I have the right to take pride in what I am doing.  And I have the right to applaud the courage it has taken to meet the needs of my loved one.

I have the right to protect my individuality.  I also have the right to a life that will sustain me when my loved one no longer needs my full-time help.

Author unknown.
National Cancer Institute
Support for caregivers

Great idea, Kris.  We could retitle it: " 100 ways you know ........"
Perhaps others will join in as well.
Hugs,
Marion

yikes.....this is hair raising.  In regards to the majority of comments -  sensitivity training comes to mind.   In all other regards:  today's patients are much smarter than ever before, they are entitled to know the truth and all of the truth. 
I am so sorry, Chuck, no one should have to encounter such a visit.
Hugs,
Marion

Emily Hollenberg, Cancer Survivor

10. Even though he/she is wearing a white lab coat and not a military uniform, words like battle, fight, war and weapons are frequently used in the conversation.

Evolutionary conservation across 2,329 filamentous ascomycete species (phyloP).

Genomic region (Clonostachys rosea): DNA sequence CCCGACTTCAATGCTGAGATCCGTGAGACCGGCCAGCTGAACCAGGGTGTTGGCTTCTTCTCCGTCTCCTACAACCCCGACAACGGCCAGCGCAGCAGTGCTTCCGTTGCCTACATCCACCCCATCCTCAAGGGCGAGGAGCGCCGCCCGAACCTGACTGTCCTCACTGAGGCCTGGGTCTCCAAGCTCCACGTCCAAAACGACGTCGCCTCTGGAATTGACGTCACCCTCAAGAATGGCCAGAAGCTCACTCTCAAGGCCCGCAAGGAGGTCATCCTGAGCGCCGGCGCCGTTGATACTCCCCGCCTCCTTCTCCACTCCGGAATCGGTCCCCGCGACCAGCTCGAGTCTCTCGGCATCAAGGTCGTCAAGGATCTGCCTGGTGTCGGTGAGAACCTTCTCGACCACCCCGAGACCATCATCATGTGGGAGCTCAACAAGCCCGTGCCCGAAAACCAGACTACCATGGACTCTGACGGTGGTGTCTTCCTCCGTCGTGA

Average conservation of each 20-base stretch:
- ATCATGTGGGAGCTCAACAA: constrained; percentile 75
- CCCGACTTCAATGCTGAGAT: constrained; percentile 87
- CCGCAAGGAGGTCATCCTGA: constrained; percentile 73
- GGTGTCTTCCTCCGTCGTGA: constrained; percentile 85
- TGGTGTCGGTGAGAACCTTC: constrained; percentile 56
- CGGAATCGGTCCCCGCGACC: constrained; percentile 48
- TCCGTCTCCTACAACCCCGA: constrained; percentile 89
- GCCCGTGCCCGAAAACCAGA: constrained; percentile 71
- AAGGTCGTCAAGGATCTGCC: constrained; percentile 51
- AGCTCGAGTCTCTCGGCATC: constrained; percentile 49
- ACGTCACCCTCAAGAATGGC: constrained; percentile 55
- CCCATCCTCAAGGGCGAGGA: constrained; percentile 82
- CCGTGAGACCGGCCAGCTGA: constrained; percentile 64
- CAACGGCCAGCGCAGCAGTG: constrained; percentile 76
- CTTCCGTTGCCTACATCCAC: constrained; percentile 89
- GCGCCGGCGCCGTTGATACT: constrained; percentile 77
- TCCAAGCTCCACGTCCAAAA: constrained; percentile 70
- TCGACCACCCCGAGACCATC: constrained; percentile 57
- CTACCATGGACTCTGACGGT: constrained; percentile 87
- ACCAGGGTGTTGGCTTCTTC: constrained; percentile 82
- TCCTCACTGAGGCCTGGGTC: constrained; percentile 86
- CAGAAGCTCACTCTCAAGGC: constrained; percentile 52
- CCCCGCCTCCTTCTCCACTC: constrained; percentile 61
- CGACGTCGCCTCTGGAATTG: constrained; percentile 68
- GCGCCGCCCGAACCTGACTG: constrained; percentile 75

9. You know that your doctor is an oncologist at a medical center when he/she uses "oma" words like carcinoma, lymphoma and melanoma instead of cancer.

8. He/she tries to explain to you why a low grade is better than a high grade on your path report. (I could have used that approach explaining my grades to my parents.)

7. He/she wants you to be excited when your tests come back negative not positive, of course this does not fit with most life experiences when you know it is better to be positive than negative.

6. He/she talks a lot about trials and as far as you know is not a lawyer or a judge.

5. When shaking hands with you at your initial appointment, you have a feeling that your veins are being checked out.

4. Asks you if you want a port and you know that this is not an invitation to have a drink.